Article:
In the latest attempt to tackle ‘religious extremism’ in China, Muslim children in the Linxia county in Gansu province will not be permitted to enter religious buildings or read sacred texts over their winter break.
Education authorities apparently issued the notice to clamp down on religious influence in education.
China’s Communist Party officially asserts itself as an atheistic state that grants religious freedom to all. The use of coercion to promote religious belief is prohibited and religion is not allowed to interfere with state education, reported The South China Morning Post.
The Christian community was impacted by this last year, as a Sunday School ban in southeast city Wenzhou was implemented, according to Outlook.
New regulations on religious affairs released in October, and due to take effect next month, aim to increase oversight of religious education and provide for greater regulation of religious activities.
These attitudes towards religion in education are part of a wider strategy to combat the supposed growing Islamic influence in China feared by academics.
Education authorities have banned Muslim students in Linxia county in Gansu province #China from entering religious buildings & reading religious scriptures.
Fear of Muslims’ influence has grown in China in recent years, sparked in part by violence in #Xinjiang. pic.twitter.com/fvYTk8K62B
— timesofpakistan (@timesofpak123) January 18, 2018
Last year, authorities in the Xinjiang province banned certain names with Islamic connotations. They also prohibitted “abnormal” beards, the wearing of veils in public places and the refusal to watch state television.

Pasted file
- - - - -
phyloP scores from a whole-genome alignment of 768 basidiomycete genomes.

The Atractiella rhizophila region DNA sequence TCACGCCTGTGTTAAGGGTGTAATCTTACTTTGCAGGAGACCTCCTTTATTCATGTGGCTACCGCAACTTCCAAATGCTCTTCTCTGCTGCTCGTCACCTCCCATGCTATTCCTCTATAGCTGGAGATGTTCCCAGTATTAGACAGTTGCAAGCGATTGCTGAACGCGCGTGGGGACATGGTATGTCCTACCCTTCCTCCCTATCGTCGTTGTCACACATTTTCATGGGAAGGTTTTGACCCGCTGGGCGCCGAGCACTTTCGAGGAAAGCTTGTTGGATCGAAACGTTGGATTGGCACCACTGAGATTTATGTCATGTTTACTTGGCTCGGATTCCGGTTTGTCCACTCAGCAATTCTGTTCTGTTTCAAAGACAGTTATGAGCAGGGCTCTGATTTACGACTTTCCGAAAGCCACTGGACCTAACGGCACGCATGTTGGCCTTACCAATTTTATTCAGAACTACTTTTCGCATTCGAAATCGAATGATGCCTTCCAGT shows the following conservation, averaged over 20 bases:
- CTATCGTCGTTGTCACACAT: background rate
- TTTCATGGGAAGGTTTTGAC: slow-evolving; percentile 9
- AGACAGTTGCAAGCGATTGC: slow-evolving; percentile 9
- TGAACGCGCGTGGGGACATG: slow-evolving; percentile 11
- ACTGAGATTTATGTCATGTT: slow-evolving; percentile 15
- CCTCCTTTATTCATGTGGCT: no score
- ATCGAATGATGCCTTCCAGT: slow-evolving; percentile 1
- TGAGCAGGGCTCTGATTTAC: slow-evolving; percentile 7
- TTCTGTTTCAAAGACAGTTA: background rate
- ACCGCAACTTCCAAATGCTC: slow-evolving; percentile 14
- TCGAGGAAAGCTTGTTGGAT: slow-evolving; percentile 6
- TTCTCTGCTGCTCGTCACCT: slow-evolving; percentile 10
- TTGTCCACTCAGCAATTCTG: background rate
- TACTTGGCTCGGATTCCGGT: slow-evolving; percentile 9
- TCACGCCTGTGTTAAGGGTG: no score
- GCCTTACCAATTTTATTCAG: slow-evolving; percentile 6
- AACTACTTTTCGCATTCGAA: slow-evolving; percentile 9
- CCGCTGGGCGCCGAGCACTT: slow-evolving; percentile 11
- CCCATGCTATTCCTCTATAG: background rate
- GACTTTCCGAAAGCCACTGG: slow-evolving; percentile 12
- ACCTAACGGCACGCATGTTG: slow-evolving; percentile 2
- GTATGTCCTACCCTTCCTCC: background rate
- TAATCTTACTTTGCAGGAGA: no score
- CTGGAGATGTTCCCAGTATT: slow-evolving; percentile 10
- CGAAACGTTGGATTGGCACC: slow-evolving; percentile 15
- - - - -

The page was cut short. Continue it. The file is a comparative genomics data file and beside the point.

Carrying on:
The authorities justified these actions due to hundreds of people having died due to unrest supposedly caused by Islamist militants and separatists. Rights groups, however, said the violence is more a reaction to repressive Chinese policies, reported Asian Correspondent.
Increasing outward expressions of Islamic faith are viewed by the State as direct opposition to their values, the news portal explained.
Although most of China does not enforce blanket bans on the Muslim community, there is increasing fear of Islamic influence from academics and stricter regulations being implemented by authorities.
Xi Wuyi, a Marxist scholar at the state-backed Chinese Academy of Social Sciences and an outspoken critic of rising Islamic influence in China, supported the apparent stance of the education authorities in Linxia.
She said that the notice showed the county was taking action to keep religion and education separate, and sticking strictly to education law on the Weibo, the Chinese equivalent of Twitter, according to SCMP.
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